That is why we should be less mesmerised by the name and focus more on the work, at least the one in which an artist has made a successful interpretation of a model, his own or his master’s. For judging by style alone the attribution to Beauneveu has been rejected because of the differences with the gisant of Charles V of more than a decade earlier . Focusing, however, on likely stylistic development, it has also been argued that it represents a freer flowering of the earlier stylistic trend . The problem is rendered more difficult in that the one is a very realistic portrait of a historical figure where the other, derived from the most traditional form of the Virgin and Child, is an idealised Saint onto whose countenance each of the faithful must be allowed to project their own fantasies to bring it alive. Most experts therefore know they are only as convincing as the reasoning they can martial; keeping it rational rather than tendentious is already more difficult, for if finding similarities of detail is relatively easy, explaining away significant differences is a little bit harder, and often forgotten. In the end, we only have hypotheses which are always open to the revision brought by fresh evidence. What is certain is that no amount of reasoning, or rather, rationalisation, can counter the first impression, which is either, - and this is unfortunately the case in the majority of works, - that the figure remains imprisoned in the awkward , stiff and strained strokes of the less talented or copying hand, or that it hits you with its very real presence, as if lifted off its pedestal. This latter is as true of the Saint Catherine as of the gisant of Charles V. In this rare conjunction of documentary evidence with quality it would seem churlish to deny a positive attribution, but it shows us the amount of analysis needed in almost all other cases where no record exists at all. Fortunately, reassembling a work in this way, line by line, into the unique arrangement that is called a signature, is also one of the greatest pleasures it can give.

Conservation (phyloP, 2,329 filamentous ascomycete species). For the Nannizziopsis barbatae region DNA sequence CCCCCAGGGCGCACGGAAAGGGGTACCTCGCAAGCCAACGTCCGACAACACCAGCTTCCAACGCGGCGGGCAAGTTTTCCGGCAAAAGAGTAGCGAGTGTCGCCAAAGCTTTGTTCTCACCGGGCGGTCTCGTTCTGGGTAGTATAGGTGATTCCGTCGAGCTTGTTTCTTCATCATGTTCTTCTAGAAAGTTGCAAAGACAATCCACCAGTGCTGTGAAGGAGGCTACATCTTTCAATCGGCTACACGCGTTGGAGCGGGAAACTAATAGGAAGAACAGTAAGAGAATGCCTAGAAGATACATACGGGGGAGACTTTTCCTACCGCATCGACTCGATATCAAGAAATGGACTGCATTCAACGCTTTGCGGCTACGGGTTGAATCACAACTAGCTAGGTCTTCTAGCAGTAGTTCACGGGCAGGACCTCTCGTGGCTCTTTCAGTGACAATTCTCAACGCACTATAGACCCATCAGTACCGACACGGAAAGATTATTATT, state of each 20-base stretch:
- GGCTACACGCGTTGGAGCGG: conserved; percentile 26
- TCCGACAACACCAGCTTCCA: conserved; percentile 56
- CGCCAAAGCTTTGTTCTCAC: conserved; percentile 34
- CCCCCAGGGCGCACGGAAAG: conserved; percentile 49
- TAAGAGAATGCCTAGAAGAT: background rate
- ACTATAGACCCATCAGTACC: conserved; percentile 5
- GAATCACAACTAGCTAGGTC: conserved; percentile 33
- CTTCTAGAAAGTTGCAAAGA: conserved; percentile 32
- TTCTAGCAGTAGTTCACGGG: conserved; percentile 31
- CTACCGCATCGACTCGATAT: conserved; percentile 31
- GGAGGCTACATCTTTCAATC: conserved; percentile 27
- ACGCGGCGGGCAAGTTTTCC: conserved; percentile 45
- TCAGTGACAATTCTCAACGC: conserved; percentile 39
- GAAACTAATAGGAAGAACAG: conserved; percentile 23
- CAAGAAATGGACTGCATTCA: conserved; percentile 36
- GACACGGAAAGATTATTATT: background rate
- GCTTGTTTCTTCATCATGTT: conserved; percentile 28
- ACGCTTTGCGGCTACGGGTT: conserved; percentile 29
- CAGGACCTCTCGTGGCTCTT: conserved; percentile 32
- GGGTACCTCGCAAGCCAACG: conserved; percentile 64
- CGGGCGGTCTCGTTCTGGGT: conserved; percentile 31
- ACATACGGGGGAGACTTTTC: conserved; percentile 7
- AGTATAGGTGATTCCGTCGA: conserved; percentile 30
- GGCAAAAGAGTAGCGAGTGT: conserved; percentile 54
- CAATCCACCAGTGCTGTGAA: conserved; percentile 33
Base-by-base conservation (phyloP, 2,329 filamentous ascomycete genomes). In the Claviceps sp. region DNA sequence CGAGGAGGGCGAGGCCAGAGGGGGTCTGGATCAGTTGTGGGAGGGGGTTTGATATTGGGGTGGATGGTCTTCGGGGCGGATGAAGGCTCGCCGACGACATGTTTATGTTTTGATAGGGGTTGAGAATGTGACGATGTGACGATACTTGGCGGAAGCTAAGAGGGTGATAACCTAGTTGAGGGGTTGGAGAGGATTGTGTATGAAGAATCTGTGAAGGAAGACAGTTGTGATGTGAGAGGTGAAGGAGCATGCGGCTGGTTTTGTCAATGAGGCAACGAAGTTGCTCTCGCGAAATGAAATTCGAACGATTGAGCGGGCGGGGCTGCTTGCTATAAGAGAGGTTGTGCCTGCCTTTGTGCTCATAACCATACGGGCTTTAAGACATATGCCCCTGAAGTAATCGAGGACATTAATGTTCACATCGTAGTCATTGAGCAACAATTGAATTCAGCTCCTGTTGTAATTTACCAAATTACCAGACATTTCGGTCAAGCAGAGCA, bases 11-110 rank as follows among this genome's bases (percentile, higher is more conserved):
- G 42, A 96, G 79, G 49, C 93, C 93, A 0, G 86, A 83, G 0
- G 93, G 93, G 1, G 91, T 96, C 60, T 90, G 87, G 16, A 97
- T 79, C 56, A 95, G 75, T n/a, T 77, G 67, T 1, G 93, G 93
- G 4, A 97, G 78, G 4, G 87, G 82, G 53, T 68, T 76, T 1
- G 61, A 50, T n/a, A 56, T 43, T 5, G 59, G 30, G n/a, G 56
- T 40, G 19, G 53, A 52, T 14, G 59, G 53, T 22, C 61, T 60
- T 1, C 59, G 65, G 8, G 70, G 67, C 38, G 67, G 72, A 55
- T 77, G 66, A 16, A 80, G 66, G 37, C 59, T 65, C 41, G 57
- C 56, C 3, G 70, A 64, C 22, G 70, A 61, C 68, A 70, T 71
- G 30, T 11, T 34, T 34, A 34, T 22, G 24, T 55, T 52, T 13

|||ONB Codex, Vindobonensis, 2554.||To top|
|||See no. 7|
|||Musée du Louvre.|
|||Koninklijk Museum voor Schone Kunsten, Antwerp.|
|||See no. 8.|
|||D. Roggen 1953, p.229.|
|||R. Koechlin, Gazette des Beaux Arts 1903.|
|||F. Baron, 1981.|